At block 382, the routine may determine if the player desires a new hand to be dealt, which may be determined by detecting if the “Deal/Draw” button 364 was activated after a wager was made. In that case, at block 384 a video poker hand may be “dealt” by causing the primary display unit 84 to generate the playing card images 352. After the hand is dealt, at block 386 the routine may determine if any of the “Hold” buttons 354 have been activated by the player, in which case data regarding which of the playing card images 352 are to be “held” may be stored in the controller 100 at block 388. If the “Deal/Draw” button 364 is activated again as determined at block 390, each of the playing card images 352 that was not “held” may be caused to disappear from the video display 350 and to be replaced by a new, randomly selected, playing card image 352 at block 392.

At block 394, the routine may determine whether the poker hand represented by the playing card images 352 currently displayed is a winner. That determination may be made by comparing data representing the currently displayed poker hand with data representing all possible winning hands, which may be stored in the memory of the controller 100. If there is a winning hand, a payout value corresponding to the winning hand may be determined at block 396. At block 398, the player's cumulative value or number of credits may be updated by subtracting the bet made by the player and adding, if the hand was a winner, the payout value determined at block 396. The cumulative value or number of credits may also be displayed in the display area 366 (FIG. 6).

Although the video poker routine 210 is described above in connection with a single poker hand of five cards, the routine 210 may be modified to allow other versions of poker to be played. For example, seven card poker may be played, or stud poker may be played. Alternatively, multiple poker hands may be simultaneously played. In that case, the game may begin by dealing a single poker hand, and the player may be allowed to hold certain cards. After deciding which cards to hold, the held cards may be duplicated in a plurality of different poker hands, with the remaining cards for each of those poker hands being randomly determined.

Video Blackjack

FIG. 7 is an exemplary display 400 that may be shown on the primary display unit 84 during performance of the video blackjack routine 220 shown schematically in FIG. 4. Referring to FIG. 7, the display 400 may include video images 402 of a pair of playing cards representing a dealer's hand, with one of the cards shown face up and the other card being shown face down, and video images 404 of a pair of playing cards representing a player's hand, with both the cards shown face up. The “dealer” may be the gaming unit 20.

To allow the player to control the play of the video blackjack game, a plurality of player-selectable buttons may be displayed. The buttons may include a “Cash Out” button 406, a “See Pays” button 408, a “Stay” button 410, a “Hit” button 412, a “Bet One Credit” button 414, and a “Bet Max Credits” button 416. The display 400 may also include an area 418 in which the number of remaining credits or value is displayed. If the display unit 70 is provided with a touch-sensitive screen, the buttons 406, 408, 410, 412, 414, 416 may form part of the video display 400. Alternatively, one or more of those buttons may be provided as part of a control panel that is provided separately from the display unit 70.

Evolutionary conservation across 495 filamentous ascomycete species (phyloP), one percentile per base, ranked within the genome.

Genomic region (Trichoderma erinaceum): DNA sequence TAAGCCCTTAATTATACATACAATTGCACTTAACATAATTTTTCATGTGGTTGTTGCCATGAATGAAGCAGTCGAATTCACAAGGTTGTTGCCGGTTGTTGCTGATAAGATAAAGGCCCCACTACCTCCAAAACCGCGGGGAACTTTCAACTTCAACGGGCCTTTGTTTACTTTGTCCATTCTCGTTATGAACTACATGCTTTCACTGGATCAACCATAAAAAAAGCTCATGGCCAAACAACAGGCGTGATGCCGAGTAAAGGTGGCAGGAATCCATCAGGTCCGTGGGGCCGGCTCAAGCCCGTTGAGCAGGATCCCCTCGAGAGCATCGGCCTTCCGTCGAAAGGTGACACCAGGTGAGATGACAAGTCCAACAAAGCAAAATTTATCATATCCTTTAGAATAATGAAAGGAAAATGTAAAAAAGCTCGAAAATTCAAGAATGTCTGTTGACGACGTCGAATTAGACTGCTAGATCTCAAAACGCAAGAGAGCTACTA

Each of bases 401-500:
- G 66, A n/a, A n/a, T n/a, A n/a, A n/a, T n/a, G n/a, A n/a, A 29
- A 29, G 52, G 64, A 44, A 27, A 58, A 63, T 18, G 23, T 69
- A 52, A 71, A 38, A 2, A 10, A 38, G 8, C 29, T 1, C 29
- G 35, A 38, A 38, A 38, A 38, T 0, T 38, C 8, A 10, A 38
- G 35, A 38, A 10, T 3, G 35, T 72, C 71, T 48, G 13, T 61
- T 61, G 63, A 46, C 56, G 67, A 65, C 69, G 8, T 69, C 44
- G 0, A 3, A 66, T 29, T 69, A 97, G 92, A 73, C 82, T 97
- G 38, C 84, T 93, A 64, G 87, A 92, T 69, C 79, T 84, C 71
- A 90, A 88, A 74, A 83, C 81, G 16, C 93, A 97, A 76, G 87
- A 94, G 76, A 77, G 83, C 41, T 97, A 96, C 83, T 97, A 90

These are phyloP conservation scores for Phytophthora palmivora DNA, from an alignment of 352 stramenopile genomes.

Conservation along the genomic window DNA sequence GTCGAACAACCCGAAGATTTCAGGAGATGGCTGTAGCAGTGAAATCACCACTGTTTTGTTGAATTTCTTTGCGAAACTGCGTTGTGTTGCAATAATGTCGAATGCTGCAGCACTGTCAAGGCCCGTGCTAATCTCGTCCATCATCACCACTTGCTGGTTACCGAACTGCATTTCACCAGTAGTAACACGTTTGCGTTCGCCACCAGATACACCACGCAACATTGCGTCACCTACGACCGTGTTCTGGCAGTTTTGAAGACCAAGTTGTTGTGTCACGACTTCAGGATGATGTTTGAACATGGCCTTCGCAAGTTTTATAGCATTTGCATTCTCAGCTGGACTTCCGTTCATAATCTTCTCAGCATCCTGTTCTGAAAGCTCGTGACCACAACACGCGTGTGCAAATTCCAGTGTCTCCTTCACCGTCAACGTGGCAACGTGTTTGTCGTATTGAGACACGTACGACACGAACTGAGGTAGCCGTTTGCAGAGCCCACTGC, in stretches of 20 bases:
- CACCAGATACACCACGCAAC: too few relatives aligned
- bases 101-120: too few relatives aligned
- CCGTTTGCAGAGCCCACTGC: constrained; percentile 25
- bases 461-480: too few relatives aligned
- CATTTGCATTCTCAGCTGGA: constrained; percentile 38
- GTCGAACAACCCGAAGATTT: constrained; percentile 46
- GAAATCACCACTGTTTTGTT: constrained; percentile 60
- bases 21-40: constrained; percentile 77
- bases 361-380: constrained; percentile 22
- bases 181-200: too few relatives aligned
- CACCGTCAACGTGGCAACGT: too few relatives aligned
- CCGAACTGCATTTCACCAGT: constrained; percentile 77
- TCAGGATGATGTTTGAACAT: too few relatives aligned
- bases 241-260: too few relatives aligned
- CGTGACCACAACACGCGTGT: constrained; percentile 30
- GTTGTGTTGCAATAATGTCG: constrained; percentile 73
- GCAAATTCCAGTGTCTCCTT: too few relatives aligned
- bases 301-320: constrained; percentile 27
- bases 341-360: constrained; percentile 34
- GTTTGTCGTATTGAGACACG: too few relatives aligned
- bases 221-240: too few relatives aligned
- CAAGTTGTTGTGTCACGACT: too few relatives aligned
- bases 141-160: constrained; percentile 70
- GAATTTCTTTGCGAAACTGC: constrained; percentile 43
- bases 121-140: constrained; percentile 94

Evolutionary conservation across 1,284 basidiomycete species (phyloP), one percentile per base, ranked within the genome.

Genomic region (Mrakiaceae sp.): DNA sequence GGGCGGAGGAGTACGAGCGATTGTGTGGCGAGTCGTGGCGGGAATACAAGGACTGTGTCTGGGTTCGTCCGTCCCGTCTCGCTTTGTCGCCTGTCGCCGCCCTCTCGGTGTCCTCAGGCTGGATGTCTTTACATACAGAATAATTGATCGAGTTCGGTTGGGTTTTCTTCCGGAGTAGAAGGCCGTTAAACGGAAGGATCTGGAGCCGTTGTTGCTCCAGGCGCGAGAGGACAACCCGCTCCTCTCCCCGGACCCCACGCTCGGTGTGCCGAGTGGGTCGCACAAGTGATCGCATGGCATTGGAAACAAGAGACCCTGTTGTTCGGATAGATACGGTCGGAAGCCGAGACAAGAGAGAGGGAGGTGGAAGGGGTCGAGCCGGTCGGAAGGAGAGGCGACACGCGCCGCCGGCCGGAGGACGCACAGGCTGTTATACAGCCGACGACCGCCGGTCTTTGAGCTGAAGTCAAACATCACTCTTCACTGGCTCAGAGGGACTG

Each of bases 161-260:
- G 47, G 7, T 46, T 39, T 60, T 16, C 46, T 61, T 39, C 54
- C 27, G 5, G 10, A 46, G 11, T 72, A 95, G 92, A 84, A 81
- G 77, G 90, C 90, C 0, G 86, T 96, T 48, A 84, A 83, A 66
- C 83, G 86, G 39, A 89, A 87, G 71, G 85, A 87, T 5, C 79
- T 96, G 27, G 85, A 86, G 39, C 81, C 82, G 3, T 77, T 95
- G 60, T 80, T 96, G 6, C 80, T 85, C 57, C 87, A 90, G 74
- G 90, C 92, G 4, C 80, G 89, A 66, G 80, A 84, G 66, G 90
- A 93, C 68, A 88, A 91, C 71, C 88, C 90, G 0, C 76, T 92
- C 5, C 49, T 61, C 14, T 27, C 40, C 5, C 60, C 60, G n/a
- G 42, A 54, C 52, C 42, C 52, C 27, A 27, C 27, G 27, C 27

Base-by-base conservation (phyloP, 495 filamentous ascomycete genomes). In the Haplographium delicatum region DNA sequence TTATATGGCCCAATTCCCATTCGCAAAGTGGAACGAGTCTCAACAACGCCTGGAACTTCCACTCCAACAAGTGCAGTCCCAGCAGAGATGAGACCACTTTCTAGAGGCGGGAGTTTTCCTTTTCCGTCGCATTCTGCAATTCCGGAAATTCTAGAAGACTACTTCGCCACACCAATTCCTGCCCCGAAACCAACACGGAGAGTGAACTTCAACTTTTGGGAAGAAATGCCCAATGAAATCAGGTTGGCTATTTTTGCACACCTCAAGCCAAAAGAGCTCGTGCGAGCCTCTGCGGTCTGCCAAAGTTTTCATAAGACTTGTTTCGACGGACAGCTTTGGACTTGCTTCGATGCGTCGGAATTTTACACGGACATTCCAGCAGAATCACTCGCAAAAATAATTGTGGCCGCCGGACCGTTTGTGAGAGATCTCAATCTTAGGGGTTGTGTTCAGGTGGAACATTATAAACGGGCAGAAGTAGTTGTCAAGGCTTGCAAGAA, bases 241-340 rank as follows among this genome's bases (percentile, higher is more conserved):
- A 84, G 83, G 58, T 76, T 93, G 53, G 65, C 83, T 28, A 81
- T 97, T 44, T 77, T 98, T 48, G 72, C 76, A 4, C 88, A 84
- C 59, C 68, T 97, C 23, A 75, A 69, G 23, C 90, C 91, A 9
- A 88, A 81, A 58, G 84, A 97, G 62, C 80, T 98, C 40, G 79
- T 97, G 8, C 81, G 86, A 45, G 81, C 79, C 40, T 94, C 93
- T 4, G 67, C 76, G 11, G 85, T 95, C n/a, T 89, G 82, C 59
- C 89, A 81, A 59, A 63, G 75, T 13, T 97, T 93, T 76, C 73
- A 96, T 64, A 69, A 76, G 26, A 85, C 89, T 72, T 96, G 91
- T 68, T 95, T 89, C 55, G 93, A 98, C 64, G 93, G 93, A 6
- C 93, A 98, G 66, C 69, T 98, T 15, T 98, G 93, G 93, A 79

FIG. 9 is a flowchart of the video blackjack routine 220 shown schematically in FIG. 4. Referring to FIG. 9, the video blackjack routine 220 may begin at block 420 where it may determine whether a bet has been made by the player. That may be determined, for example, by detecting the activation of either the “Bet One Credit” button 414 or the “Bet Max Credits” button 416. At block 422, bet data corresponding to the bet made at block 420 may be stored in the memory of the controller 100. At block 424, a dealer's hand and a player's hand may be “dealt” by making the playing card images 402, 404 appear on the primary display unit 84.

At block 426, the player may be allowed to be “hit,” in which case at block 428 another card will be dealt to the player's hand by making another playing card image 404 appear in the display 400. If the player is hit, block 430 may determine if the player has “bust,” or exceeded 21. If the player has not bust, blocks 426 and 428 may be performed again to allow the player to be hit again.

If the player decides not to hit, at block 432 the routine may determine whether the dealer should be hit. Whether the dealer hits may be determined in accordance with predetermined rules, such as the dealer always hit if the dealer's hand totals 15 or less. If the dealer hits, at block 434 the dealer's hand may be dealt another card by making another playing card image 402 appear in the display 400. At block 436 the routine may determine whether the dealer has bust. If the dealer has not bust, blocks 432, 434 may be performed again to allow the dealer to be hit again.

If the dealer does not hit, at block 436 the outcome of the blackjack game and a corresponding payout may be determined based on, for example, whether the player or the dealer has the higher hand that does not exceed 21. If the player has a winning hand, a payout value corresponding to the winning hand may be determined at block 440. At block 442, the player's cumulative value or number of credits may be updated by subtracting the bet made by the player and adding, if the player won, the payout value determined at block 440. The cumulative value or number of credits may also be displayed in the display area 418 (FIG. 7).